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In 'Clarice,' Why Aren't FBI Agent Starling And Hannibal Lecter Ever Seen Together?

"Clarice," a new series that continues in "The Silence of the Lambs" universe, doesn't include Hannibal Lecter — in fact, it refers to him as "He Who Shall Not Be Named.”

By Gina Tron
Clarice Hannibal Cbs G

“Clarice,” a new CBS series that follows FBI agent Clarice Starling after the events in the 1991 thriller “The Silence of the Lambs,” has a significant presence missing from it: former forensic psychiatrist and serial killer Hannibal Lecter, whose name is not even uttered in the show.

The new show, pitched as a psychological horror series, promises to take a “deep dive into the untold personal story of Starling as she returns to the field in 1993, one year after the events of ‘The Silence of the Lambs,’” according to CBS.

The series features several characters that fans of the Oscar-winning film will recognize. Of course, there's Starling, originally and famously played by Jodie Foster, who is now portrayed by Rebecca Breeds. There’s also Catherine Martin, the last woman kidnapped by the serial killer dubbed “Buffalo Bill.” In the show, she’s now struggling with the traumatic aftermath of her abduction, where she was held captive in a well. She’s isolated herself, with the exception of Precious, Buffalo Bill’s pet Bichon Frise, who she has made her pet after her rescue. Her mother, former Senator Ruth Martin, also plays a prominent role in the series, as a concerned matriarch and career politician who is now attorney general. In the premiere season, it’s actually Martin who enlists Starling for the FBI's Violent Criminal Apprehension Unit. 

While the series features flashbacks to Buffalo Bill, there are neither flashbacks, nor new scenes, featuring Lecter. While he is referenced incredibly sparingly, the show doesn't do so by name. Instead, he’s referred to as an “inmate at the Baltimore Hospital for the Criminally Insane” and as someone who “ate his patients.” In fact, he's literally referred to at one point as “He Who Shall Not Be Named.”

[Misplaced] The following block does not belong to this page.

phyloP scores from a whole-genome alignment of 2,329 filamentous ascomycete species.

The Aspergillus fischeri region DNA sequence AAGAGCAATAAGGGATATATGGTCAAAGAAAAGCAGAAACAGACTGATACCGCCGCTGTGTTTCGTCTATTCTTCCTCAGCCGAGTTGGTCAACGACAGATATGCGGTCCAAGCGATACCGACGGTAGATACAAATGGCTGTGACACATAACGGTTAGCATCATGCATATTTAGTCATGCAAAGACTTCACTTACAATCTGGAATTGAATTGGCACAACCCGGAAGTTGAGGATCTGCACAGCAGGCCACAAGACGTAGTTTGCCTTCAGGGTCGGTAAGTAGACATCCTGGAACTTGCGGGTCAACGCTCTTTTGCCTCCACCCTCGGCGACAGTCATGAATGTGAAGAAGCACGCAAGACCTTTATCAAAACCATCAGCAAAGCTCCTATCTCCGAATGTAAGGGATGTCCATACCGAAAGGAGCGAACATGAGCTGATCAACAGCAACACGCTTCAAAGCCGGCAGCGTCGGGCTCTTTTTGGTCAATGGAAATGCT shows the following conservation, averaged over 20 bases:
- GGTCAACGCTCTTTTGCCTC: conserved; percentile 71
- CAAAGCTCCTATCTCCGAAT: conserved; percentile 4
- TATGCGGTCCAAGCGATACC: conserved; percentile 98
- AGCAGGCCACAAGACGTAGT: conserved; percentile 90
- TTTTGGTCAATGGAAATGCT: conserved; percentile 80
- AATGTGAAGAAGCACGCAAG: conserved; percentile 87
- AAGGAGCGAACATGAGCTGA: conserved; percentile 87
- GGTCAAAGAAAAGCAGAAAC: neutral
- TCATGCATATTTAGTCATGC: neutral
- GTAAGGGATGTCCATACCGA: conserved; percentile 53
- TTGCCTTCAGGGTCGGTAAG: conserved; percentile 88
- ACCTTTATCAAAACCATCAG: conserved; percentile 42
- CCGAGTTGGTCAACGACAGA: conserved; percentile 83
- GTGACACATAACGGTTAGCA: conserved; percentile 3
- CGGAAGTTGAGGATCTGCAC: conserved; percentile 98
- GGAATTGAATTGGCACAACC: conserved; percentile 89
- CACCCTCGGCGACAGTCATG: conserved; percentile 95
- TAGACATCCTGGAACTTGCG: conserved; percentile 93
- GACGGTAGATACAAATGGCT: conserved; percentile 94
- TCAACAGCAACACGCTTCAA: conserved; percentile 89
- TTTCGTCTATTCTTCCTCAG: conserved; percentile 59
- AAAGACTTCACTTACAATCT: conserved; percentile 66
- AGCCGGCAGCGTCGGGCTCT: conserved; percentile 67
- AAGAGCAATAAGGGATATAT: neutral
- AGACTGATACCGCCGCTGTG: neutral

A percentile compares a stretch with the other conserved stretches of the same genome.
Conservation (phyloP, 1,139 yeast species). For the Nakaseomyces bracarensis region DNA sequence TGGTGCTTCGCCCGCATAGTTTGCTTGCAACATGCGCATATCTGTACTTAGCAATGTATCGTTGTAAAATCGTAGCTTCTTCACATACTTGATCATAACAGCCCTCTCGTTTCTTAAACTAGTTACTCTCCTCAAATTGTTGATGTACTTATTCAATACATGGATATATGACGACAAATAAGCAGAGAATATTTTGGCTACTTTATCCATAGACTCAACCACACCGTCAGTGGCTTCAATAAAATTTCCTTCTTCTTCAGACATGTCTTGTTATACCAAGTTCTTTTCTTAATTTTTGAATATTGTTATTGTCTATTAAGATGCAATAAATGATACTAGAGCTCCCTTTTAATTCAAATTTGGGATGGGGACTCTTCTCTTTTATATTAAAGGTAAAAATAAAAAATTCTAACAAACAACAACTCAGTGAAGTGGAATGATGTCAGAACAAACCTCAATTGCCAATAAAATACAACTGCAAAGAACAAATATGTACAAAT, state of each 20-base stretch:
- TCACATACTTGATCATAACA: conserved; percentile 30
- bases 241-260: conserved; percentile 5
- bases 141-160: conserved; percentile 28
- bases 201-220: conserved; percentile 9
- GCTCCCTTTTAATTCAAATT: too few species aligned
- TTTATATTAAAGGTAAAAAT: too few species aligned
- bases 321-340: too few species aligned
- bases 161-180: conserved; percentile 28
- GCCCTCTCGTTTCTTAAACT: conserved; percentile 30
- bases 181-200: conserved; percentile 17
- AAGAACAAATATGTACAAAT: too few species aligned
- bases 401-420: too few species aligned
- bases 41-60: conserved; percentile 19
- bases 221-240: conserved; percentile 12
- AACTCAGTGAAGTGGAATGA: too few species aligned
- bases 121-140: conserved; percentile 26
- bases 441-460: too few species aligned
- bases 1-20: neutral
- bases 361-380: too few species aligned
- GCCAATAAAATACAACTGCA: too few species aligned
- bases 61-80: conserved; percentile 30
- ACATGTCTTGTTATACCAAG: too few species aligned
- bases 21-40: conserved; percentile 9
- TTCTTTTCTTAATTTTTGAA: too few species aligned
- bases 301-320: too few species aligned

His presence is a noticeable absence, but not entirely shocking. The Lecter and Starling characters — whose chilling psychological quid pro quo scenes in the '90s classic led them to be ranked among the greatest film heroines and villains by the American Film Institute — haven’t been together on any screen since 2001’s “Hannibal.”

This is actually because of a quite complicated legal web involving character rights for the books upon which all of the films and shows in the Starling-Lecter universe are based. Author Thomas Harris wrote four books featuring the characters: “Red Dragon” (1981), “The Silence of the Lambs” (1988), “Hannibal” (1999), and “Hannibal Rising” (2006). 

The producers of “Clarice” are backed by MGM, which only own the rights to the characters and storylines explicitly created for Harris’s book, “The Silence of the Lambs,” Screen Rant reports. That notably means Clarice Starling and Buffalo Bill. The producers of the NBC series “Hannibal,” which ran for three seasons from 2013 to 2015, had the rights to characters and storylines created for the other three books — which of course, includes Lecter, who first appeared in a small role as a villain in “Red Dragon.”

The characters from those three other books were owned by Dino de Laurentiis, who produced “The Silence of the Lambs” as well as “Manhunter,” Michael Mann’s 1986 movie based on “Red Dragon.” Those character rights are now owned by his widow, Martha de Laurentiis, according to Screen Rant.

The lauded NBC series “Hannibal” was developed by Bryan Fuller, who wanted to feature Starling in his show, but couldn’t write her into it because the character rights weren't owned by Martha de Laurentiis. Fuller apparently unsuccessfully tried to make an agreement that would allow characters to appear on both shows, Screen Rant reports.

As far as "Clarice" is concerned, not having Lecter is apparently fine, as creator has said he doesn’t want to include the notorious cannibal doctor, anyhow.

“We have no interest in writing about Hannibal anyway; he was done so well by so many that it didn't feel fresh,” Executive Producer Alex Kurtzman told Entertainment Weekly.

Kurtzman added that his show will have “all the Harris characters” that NBC’s “Hannibal” did not include.

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